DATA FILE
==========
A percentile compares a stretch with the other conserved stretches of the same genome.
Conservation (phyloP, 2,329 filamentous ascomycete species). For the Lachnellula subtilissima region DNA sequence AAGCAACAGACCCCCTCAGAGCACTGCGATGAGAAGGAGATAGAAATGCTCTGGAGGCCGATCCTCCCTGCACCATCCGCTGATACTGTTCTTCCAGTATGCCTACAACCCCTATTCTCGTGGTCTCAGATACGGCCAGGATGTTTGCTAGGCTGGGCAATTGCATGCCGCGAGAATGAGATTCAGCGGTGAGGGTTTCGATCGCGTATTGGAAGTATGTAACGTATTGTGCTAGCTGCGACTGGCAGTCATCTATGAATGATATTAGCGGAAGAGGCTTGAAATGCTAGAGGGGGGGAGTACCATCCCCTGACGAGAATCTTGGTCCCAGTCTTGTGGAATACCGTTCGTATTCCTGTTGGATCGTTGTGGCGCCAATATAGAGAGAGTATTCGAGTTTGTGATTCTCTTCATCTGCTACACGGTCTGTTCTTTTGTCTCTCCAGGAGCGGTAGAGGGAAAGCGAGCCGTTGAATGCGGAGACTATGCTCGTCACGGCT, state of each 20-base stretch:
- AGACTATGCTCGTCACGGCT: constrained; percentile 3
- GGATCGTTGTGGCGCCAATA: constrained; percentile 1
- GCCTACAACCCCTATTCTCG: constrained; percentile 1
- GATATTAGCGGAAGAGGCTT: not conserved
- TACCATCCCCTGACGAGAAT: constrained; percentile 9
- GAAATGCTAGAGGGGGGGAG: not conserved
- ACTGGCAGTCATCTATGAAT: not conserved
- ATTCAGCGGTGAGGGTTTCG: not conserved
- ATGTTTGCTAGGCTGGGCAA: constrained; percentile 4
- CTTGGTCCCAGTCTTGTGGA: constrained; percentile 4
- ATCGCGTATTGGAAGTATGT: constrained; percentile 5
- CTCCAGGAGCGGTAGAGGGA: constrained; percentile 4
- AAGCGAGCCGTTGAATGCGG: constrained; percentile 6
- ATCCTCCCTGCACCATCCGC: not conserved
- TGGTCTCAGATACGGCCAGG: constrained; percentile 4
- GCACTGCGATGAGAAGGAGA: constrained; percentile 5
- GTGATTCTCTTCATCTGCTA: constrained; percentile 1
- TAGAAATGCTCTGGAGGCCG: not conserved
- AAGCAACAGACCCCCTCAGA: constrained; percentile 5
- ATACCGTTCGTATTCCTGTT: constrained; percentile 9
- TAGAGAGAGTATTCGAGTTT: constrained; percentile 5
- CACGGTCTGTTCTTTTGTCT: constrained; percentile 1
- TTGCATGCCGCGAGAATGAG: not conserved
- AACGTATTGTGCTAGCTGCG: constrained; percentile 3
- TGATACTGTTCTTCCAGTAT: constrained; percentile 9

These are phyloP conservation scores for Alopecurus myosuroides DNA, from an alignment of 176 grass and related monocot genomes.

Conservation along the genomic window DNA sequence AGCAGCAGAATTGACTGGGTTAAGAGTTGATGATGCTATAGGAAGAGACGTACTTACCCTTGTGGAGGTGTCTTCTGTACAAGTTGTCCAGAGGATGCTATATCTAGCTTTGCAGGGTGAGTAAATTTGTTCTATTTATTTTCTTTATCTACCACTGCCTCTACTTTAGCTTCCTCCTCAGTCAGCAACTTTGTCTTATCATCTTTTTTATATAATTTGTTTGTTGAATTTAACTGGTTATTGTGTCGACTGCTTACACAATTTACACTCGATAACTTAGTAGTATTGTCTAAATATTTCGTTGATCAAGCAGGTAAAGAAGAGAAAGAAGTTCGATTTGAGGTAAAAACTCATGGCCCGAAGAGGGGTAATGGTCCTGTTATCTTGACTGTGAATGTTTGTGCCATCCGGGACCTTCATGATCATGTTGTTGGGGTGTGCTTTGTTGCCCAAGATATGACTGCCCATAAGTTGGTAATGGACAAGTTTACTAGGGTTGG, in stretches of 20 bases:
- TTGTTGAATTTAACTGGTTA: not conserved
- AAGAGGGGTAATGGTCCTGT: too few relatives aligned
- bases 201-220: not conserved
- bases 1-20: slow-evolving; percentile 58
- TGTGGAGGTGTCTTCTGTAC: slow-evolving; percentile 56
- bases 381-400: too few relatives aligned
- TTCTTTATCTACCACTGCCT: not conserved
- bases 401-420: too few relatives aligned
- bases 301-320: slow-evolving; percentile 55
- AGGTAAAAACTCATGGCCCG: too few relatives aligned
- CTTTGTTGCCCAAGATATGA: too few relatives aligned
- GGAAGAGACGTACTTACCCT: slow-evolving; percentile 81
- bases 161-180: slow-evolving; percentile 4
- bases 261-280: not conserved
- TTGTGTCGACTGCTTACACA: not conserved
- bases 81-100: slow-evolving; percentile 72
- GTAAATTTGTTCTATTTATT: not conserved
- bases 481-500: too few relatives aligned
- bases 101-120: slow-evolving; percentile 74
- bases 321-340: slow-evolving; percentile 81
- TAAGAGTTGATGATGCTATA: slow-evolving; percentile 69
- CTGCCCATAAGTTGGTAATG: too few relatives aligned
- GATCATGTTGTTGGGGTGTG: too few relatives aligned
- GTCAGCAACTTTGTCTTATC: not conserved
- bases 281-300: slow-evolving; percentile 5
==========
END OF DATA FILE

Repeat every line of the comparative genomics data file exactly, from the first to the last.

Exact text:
A percentile compares a stretch with the other conserved stretches of the same genome.
Conservation (phyloP, 2,329 filamentous ascomycete species). For the Lachnellula subtilissima region DNA sequence AAGCAACAGACCCCCTCAGAGCACTGCGATGAGAAGGAGATAGAAATGCTCTGGAGGCCGATCCTCCCTGCACCATCCGCTGATACTGTTCTTCCAGTATGCCTACAACCCCTATTCTCGTGGTCTCAGATACGGCCAGGATGTTTGCTAGGCTGGGCAATTGCATGCCGCGAGAATGAGATTCAGCGGTGAGGGTTTCGATCGCGTATTGGAAGTATGTAACGTATTGTGCTAGCTGCGACTGGCAGTCATCTATGAATGATATTAGCGGAAGAGGCTTGAAATGCTAGAGGGGGGGAGTACCATCCCCTGACGAGAATCTTGGTCCCAGTCTTGTGGAATACCGTTCGTATTCCTGTTGGATCGTTGTGGCGCCAATATAGAGAGAGTATTCGAGTTTGTGATTCTCTTCATCTGCTACACGGTCTGTTCTTTTGTCTCTCCAGGAGCGGTAGAGGGAAAGCGAGCCGTTGAATGCGGAGACTATGCTCGTCACGGCT, state of each 20-base stretch:
- AGACTATGCTCGTCACGGCT: constrained; percentile 3
- GGATCGTTGTGGCGCCAATA: constrained; percentile 1
- GCCTACAACCCCTATTCTCG: constrained; percentile 1
- GATATTAGCGGAAGAGGCTT: not conserved
- TACCATCCCCTGACGAGAAT: constrained; percentile 9
- GAAATGCTAGAGGGGGGGAG: not conserved
- ACTGGCAGTCATCTATGAAT: not conserved
- ATTCAGCGGTGAGGGTTTCG: not conserved
- ATGTTTGCTAGGCTGGGCAA: constrained; percentile 4
- CTTGGTCCCAGTCTTGTGGA: constrained; percentile 4
- ATCGCGTATTGGAAGTATGT: constrained; percentile 5
- CTCCAGGAGCGGTAGAGGGA: constrained; percentile 4
- AAGCGAGCCGTTGAATGCGG: constrained; percentile 6
- ATCCTCCCTGCACCATCCGC: not conserved
- TGGTCTCAGATACGGCCAGG: constrained; percentile 4
- GCACTGCGATGAGAAGGAGA: constrained; percentile 5
- GTGATTCTCTTCATCTGCTA: constrained; percentile 1
- TAGAAATGCTCTGGAGGCCG: not conserved
- AAGCAACAGACCCCCTCAGA: constrained; percentile 5
- ATACCGTTCGTATTCCTGTT: constrained; percentile 9
- TAGAGAGAGTATTCGAGTTT: constrained; percentile 5
- CACGGTCTGTTCTTTTGTCT: constrained; percentile 1
- TTGCATGCCGCGAGAATGAG: not conserved
- AACGTATTGTGCTAGCTGCG: constrained; percentile 3
- TGATACTGTTCTTCCAGTAT: constrained; percentile 9

These are phyloP conservation scores for Alopecurus myosuroides DNA, from an alignment of 176 grass and related monocot genomes.

Conservation along the genomic window DNA sequence AGCAGCAGAATTGACTGGGTTAAGAGTTGATGATGCTATAGGAAGAGACGTACTTACCCTTGTGGAGGTGTCTTCTGTACAAGTTGTCCAGAGGATGCTATATCTAGCTTTGCAGGGTGAGTAAATTTGTTCTATTTATTTTCTTTATCTACCACTGCCTCTACTTTAGCTTCCTCCTCAGTCAGCAACTTTGTCTTATCATCTTTTTTATATAATTTGTTTGTTGAATTTAACTGGTTATTGTGTCGACTGCTTACACAATTTACACTCGATAACTTAGTAGTATTGTCTAAATATTTCGTTGATCAAGCAGGTAAAGAAGAGAAAGAAGTTCGATTTGAGGTAAAAACTCATGGCCCGAAGAGGGGTAATGGTCCTGTTATCTTGACTGTGAATGTTTGTGCCATCCGGGACCTTCATGATCATGTTGTTGGGGTGTGCTTTGTTGCCCAAGATATGACTGCCCATAAGTTGGTAATGGACAAGTTTACTAGGGTTGG, in stretches of 20 bases:
- TTGTTGAATTTAACTGGTTA: not conserved
- AAGAGGGGTAATGGTCCTGT: too few relatives aligned
- bases 201-220: not conserved
- bases 1-20: slow-evolving; percentile 58
- TGTGGAGGTGTCTTCTGTAC: slow-evolving; percentile 56
- bases 381-400: too few relatives aligned
- TTCTTTATCTACCACTGCCT: not conserved
- bases 401-420: too few relatives aligned
- bases 301-320: slow-evolving; percentile 55
- AGGTAAAAACTCATGGCCCG: too few relatives aligned
- CTTTGTTGCCCAAGATATGA: too few relatives aligned
- GGAAGAGACGTACTTACCCT: slow-evolving; percentile 81
- bases 161-180: slow-evolving; percentile 4
- bases 261-280: not conserved
- TTGTGTCGACTGCTTACACA: not conserved
- bases 81-100: slow-evolving; percentile 72
- GTAAATTTGTTCTATTTATT: not conserved
- bases 481-500: too few relatives aligned
- bases 101-120: slow-evolving; percentile 74
- bases 321-340: slow-evolving; percentile 81
- TAAGAGTTGATGATGCTATA: slow-evolving; percentile 69
- CTGCCCATAAGTTGGTAATG: too few relatives aligned
- GATCATGTTGTTGGGGTGTG: too few relatives aligned
- GTCAGCAACTTTGTCTTATC: not conserved
- bases 281-300: slow-evolving; percentile 5